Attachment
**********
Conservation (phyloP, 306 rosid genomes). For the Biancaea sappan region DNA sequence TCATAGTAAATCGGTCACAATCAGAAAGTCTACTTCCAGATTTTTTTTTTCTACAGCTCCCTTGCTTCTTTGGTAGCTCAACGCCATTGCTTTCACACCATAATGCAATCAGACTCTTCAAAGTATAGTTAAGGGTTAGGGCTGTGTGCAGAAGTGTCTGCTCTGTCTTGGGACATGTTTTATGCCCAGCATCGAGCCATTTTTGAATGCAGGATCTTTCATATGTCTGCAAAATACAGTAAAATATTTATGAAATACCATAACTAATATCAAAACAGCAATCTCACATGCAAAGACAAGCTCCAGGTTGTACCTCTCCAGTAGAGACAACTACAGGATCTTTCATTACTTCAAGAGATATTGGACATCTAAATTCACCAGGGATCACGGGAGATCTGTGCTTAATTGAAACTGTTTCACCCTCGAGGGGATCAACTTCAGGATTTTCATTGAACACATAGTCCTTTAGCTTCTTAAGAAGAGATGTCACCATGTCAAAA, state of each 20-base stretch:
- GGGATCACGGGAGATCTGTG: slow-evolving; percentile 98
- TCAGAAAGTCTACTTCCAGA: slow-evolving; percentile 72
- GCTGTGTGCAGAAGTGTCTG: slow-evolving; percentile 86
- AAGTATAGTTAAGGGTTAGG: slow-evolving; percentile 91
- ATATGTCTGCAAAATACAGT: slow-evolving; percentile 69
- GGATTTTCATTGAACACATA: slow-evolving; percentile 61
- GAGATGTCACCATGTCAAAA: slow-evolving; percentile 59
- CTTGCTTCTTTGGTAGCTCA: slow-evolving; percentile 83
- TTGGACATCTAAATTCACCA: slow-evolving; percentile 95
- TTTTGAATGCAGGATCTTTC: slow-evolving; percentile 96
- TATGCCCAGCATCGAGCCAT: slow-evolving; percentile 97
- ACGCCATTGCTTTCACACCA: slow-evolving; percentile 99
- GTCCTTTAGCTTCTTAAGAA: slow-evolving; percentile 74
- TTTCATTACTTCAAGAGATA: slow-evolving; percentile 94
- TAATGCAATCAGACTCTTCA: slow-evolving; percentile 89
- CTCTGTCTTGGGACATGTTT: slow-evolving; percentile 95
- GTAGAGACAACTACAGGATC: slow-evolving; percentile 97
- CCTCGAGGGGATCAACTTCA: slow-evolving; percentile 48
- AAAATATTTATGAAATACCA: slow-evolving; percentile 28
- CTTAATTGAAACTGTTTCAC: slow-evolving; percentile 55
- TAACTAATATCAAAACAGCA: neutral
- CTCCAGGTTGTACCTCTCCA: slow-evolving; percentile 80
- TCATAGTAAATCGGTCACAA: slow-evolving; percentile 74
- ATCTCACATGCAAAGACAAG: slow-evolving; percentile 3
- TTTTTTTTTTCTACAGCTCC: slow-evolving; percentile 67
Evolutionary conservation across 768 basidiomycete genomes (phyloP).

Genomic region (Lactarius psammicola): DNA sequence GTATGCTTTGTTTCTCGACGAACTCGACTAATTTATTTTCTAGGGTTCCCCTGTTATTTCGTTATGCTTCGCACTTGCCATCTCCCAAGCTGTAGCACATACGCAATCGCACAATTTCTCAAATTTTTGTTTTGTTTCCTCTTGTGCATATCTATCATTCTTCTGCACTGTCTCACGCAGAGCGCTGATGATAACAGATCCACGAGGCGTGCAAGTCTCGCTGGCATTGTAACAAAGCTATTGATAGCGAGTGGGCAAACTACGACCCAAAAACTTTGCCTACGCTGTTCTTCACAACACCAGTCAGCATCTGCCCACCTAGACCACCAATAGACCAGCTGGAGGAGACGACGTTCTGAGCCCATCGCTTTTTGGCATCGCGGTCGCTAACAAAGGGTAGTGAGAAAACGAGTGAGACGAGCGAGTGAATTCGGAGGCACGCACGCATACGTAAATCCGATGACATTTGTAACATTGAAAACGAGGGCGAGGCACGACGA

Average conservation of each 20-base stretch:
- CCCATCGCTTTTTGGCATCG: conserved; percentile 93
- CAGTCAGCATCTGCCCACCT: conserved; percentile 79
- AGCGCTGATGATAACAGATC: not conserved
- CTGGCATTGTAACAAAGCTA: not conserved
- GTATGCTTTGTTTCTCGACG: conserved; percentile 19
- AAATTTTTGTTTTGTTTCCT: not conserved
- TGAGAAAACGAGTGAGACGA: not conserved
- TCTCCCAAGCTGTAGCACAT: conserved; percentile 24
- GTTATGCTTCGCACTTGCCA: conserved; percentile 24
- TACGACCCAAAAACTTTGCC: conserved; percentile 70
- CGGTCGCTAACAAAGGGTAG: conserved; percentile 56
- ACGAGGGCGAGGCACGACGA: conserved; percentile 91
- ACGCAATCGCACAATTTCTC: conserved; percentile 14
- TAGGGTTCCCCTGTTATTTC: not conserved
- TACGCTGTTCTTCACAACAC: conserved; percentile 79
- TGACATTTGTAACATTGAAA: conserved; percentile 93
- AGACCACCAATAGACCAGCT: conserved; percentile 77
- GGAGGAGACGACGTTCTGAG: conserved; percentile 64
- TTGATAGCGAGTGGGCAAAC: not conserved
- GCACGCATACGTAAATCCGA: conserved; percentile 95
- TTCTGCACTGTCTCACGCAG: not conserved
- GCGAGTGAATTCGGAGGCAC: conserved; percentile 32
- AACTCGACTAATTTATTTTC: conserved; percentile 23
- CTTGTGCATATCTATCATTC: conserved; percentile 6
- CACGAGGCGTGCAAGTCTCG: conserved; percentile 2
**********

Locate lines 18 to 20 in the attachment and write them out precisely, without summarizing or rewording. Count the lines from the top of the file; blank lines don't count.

- GTAGAGACAACTACAGGATC: slow-evolving; percentile 97
- CCTCGAGGGGATCAACTTCA: slow-evolving; percentile 48
- AAAATATTTATGAAATACCA: slow-evolving; percentile 28